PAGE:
The baseband processor 108 is coupled with the receive beamformer 106 and receives the converted electrical signals representative of the reflected acoustical energy. The baseband processor 108 passes information associated with a desired frequency band, such as the fundamental band or a harmonic frequency band. In one embodiment, the baseband processor 108 may be included as part of the receive beamformer 106. Furthermore, the baseband processor 108 demodulates the summed signals to baseband. The demodulation frequency is selected in response to the fundamental center frequency or another frequency, such as a second harmonic center frequency. For example, the transmitted ultrasonic waveforms are transmitted at a 2 MHz center frequency. The summed signals are then demodulated by shifting by either the fundamental 2 MHz or the second harmonic 4 MHz center frequencies to baseband (the demodulation frequency). Other center frequencies may be used. Signals associated with frequencies other than near baseband are removed by low pass filtering. As an alternative or in addition to demodulation, the baseband processor 108 provides band pass filtering. The signals are demodulated to an intermediate frequency (IF) (e.g. 2 MHz) or not demodulated and a band pass filter is used. Thus, signals associated with frequencies other than a range of frequencies centered around the desired frequency or an intermediate frequency (IF) are filtered from the summed signals. The demodulated or filtered signal is passed to the additional processors 148, 228 and 206 as either the complex I and Q signal or other types of signals, such as real value signals. It should be noted that band pass “filtering”, as well as other types of data filtering known in the art, should not be confused with the filter elements of the pipes and filters framework disclosed herein. As known in the art, “filtering” data involves allowing data with certain characteristics to pass while blocking data without those characteristics. On the other hand, while the filter elements discussed below may perform functions similar to those provided by the band pass processor 108, the filter elements, as used by the architecture described herein, are more general processing stages that manipulate, transform or enrich streaming data.

By selectively filtering which frequencies are received and processed, the backend subsystem 22 produces images with varying characteristics. In tissue harmonic imaging, no additional contrast agent is added to the target, and only the nonlinear characteristics of the tissue are relied on to create the ultrasonic image. Medical ultrasound imaging is typically conducted in a discrete imaging session for a given subject at a given time. For example, an imaging session can be limited to an ultrasound patient examination of a specific tissue of interest over a period of ¼ to 1 hour, though other durations are possible.

Tissue harmonic images provide a particularly high spatial resolution and often possess improved contrast resolution characteristics. In particular, there is often less clutter in the near field. Additionally, because the transmit beam is generated using the fundamental frequency, the transmit beam profile is less distorted by a specific level of tissue-related phase aberration than a profile of a transmit beam formed using signals transmitted directly at the second harmonic.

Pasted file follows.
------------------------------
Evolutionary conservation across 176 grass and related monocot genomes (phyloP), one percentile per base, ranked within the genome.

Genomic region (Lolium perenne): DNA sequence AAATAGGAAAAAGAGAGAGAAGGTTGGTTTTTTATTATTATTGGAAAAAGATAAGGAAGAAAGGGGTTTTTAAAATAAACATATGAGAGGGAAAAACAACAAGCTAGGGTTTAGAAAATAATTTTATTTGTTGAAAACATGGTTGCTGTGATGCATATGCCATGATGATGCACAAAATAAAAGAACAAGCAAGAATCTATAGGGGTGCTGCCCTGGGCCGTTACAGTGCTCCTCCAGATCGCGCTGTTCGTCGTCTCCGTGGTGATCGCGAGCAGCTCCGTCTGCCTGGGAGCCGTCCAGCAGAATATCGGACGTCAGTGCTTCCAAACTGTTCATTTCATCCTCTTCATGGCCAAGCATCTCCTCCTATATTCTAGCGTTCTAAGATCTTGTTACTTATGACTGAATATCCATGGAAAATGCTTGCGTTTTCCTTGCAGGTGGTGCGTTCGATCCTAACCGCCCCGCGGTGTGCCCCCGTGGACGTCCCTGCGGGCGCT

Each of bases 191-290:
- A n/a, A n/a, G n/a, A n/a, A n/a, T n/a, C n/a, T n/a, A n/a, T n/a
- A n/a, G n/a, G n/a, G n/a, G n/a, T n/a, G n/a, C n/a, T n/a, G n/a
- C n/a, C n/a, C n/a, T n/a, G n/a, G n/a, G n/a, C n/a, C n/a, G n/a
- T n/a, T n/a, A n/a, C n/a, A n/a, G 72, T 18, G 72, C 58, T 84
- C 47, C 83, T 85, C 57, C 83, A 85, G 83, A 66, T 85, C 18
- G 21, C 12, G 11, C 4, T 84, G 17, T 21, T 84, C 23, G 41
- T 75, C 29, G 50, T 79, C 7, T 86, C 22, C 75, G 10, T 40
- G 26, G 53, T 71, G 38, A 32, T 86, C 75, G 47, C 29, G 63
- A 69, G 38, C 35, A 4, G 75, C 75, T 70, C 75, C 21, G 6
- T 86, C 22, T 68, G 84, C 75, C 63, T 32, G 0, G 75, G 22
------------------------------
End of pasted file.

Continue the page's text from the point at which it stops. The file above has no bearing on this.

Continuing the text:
The harmonic imaging technique described above can be used for both tissue and contrast agent harmonic imaging. In contrast agent harmonic imaging, any one of a number of well known nonlinear ultrasound contrast agents, such as micro-spheres or the Optison™ agent by Nycomed-Amersham of Norway, are added to the target or subject in order to enhance the non-linear response of the tissue or fluid. The contrast agents radiate ultrasonic energy at harmonics of an insonifying energy at fundamental frequencies.

The echo 148, color flow 152 and digital signal 150 processors are coupled with the baseband processor 108 and receive the filtered signals from the transducer 104/receive beamformer 106. The digital signal processor 150 comprises one or more processors for generating two-dimensional Doppler or B-mode information. For example, a B-mode image, a color Doppler velocity image (CDV), a color Doppler energy image (CDE), a Doppler Tissue image (DTI), a Color Doppler Variance image, or combinations thereof may be selected by a user. The digital signal processor 150 detects the appropriate information for the selected image. In one embodiment, the digital signal processor 150 is adapted for Doppler processing and a B-mode processing. As known in the art, the Doppler processing estimates velocity, variance of velocity and energy from the I and Q signals. As known in the art, the B-mode processing generates information representing the intensity of the echo signal associated with the I and Q signals. The echo processor 148 performs baseband and amplitude mode signal processing of RF and IQ data in a known manner. The color flow processor 152 adds color to the acquired information, as known in the art.